January looks to be a big month for budget discussions in the city of Champaign with a few key topics scheduled for city council meetings during the next several weeks.
The council this month could approve a natural gas use tax, which will not directly affect the vast majority of Champaign residents but will tack a fairly large payment onto energy bills for some larger entities. Of the city´s 24,000 natural gas consumers, the new fee would affect only about a dozen agencies, but is expected to generate about $100,000 annually in new revenue. The tax would only affect gas customers who do not already pay a utility tax.
The $100,000 in extra revenue is a very small percentage of the city's $68.4 million operating budget, but a decent chunk of the $1.8 million gap officials are hoping to close in the next six months.
Council members could review a "voluntary separation incentive" program officials hinted at in November. The details of that program have yet to be made public, but essentially what it means is that city employees could be offered some kind of economic incentive package to quit their jobs. Officials hope the end result would be less stress on the city's personnel budget, and Finance Director Richard Schnuer said in November that he hopes it "would mitigate the need for layoffs."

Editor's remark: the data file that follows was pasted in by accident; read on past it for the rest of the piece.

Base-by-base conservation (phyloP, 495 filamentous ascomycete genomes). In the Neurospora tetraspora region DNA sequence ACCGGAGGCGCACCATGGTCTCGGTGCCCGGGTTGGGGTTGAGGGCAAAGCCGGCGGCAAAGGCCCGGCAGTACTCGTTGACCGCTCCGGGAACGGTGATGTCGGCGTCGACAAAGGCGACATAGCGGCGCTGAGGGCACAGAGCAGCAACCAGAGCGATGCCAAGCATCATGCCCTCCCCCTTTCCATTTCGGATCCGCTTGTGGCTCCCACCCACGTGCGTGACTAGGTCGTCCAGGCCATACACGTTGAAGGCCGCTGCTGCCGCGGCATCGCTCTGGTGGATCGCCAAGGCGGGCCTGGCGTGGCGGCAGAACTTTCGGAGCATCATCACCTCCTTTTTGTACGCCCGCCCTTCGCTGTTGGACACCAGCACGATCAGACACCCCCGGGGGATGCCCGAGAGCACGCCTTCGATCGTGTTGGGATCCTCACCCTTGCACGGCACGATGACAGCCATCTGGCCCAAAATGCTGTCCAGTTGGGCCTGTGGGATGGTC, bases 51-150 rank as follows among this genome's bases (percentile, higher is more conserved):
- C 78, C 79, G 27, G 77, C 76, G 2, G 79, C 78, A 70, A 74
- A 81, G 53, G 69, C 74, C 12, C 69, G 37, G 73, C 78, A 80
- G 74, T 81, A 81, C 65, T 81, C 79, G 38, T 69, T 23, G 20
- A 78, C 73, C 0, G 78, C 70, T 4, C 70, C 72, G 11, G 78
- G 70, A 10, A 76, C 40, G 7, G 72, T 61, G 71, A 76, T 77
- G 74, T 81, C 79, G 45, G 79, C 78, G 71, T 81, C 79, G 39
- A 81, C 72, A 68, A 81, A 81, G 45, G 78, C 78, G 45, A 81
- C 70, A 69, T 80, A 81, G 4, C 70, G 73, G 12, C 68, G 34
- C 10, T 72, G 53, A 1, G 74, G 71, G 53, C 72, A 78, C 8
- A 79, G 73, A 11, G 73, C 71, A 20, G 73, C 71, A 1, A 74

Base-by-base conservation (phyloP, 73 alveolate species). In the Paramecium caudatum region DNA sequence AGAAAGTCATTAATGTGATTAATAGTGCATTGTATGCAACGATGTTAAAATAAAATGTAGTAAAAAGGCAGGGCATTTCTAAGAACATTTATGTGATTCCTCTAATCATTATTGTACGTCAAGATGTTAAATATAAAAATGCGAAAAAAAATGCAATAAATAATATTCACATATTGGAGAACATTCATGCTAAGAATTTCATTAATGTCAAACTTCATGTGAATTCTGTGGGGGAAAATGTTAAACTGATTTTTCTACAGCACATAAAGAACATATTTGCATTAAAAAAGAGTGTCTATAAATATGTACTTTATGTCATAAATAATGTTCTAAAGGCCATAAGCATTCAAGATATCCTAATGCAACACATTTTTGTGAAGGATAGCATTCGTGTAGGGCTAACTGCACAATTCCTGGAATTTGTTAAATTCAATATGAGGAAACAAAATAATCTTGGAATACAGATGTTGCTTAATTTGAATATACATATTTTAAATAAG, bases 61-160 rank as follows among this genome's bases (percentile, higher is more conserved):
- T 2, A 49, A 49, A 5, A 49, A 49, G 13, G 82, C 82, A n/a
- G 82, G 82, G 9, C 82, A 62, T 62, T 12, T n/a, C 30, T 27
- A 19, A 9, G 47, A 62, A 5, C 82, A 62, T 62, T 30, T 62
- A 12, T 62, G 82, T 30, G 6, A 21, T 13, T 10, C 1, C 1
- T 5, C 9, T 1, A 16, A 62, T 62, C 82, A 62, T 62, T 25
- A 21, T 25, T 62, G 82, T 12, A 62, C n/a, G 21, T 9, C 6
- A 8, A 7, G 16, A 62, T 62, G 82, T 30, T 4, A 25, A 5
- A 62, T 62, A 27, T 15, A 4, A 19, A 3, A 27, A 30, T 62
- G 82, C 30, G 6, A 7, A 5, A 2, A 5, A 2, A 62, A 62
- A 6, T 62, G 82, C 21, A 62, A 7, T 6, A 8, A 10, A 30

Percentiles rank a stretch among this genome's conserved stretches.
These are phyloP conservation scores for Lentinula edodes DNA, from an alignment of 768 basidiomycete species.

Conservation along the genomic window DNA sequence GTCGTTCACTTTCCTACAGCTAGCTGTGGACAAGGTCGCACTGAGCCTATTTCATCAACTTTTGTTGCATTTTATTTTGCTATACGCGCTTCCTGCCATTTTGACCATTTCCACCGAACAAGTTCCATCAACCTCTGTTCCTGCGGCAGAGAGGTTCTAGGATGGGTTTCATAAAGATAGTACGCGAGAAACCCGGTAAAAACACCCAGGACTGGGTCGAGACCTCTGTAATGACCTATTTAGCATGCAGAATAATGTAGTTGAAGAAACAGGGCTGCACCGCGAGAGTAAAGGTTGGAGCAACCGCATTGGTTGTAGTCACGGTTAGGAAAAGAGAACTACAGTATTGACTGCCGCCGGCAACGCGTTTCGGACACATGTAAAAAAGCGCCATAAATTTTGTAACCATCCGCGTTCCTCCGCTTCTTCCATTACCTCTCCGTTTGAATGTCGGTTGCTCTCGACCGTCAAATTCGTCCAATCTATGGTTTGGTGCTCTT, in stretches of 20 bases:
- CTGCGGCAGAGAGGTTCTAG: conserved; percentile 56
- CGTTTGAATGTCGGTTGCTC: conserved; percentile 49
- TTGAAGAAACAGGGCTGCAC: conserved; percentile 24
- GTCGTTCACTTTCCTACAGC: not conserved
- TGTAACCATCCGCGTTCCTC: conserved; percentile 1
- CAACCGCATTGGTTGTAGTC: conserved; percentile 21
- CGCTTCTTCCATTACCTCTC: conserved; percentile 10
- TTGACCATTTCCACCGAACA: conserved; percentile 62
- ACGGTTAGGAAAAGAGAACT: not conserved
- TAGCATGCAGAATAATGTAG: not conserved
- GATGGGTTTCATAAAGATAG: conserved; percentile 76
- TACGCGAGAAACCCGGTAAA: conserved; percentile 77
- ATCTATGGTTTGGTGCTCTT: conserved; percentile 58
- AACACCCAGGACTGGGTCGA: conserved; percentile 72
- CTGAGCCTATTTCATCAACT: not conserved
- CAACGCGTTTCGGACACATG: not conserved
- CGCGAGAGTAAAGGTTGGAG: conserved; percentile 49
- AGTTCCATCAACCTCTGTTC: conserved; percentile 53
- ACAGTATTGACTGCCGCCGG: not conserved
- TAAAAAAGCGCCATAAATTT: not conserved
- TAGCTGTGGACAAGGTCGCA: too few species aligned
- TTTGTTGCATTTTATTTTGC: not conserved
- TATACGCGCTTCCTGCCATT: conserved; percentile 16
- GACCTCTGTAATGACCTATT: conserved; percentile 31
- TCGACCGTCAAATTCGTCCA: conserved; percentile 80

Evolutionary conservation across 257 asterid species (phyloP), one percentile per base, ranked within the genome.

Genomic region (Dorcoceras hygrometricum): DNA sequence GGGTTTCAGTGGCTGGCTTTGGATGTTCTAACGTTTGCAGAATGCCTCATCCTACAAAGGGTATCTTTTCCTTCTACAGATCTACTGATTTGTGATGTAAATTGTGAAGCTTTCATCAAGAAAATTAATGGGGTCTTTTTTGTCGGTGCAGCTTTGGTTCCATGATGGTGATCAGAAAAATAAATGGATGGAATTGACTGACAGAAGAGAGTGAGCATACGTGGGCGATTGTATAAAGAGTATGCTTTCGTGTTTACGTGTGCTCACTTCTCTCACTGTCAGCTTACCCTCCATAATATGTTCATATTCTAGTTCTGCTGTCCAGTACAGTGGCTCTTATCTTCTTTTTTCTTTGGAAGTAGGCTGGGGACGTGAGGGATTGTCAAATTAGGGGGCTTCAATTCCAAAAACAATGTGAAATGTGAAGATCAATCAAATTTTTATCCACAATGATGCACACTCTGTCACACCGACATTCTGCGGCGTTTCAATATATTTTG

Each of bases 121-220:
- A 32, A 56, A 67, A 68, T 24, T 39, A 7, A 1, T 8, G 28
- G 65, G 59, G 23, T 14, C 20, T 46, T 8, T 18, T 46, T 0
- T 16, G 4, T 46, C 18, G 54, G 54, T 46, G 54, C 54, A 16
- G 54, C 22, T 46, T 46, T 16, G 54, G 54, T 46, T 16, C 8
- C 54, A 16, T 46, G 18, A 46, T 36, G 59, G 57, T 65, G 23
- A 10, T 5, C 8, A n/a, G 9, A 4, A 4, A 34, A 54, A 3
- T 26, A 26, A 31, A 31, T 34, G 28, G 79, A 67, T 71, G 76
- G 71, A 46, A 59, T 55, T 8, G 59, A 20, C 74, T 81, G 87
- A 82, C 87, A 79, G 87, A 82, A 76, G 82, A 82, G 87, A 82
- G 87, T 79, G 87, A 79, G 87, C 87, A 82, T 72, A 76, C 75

Also expected is a city council review of the city's budget strategies. Like I mentioned above, officials are trying to close a $1.8 million gap during the next six months and a $4.3 million gap during the next year and a half. Residents should expect an impact on some of the services they receive from the city, but exactly where has yet to be finalized.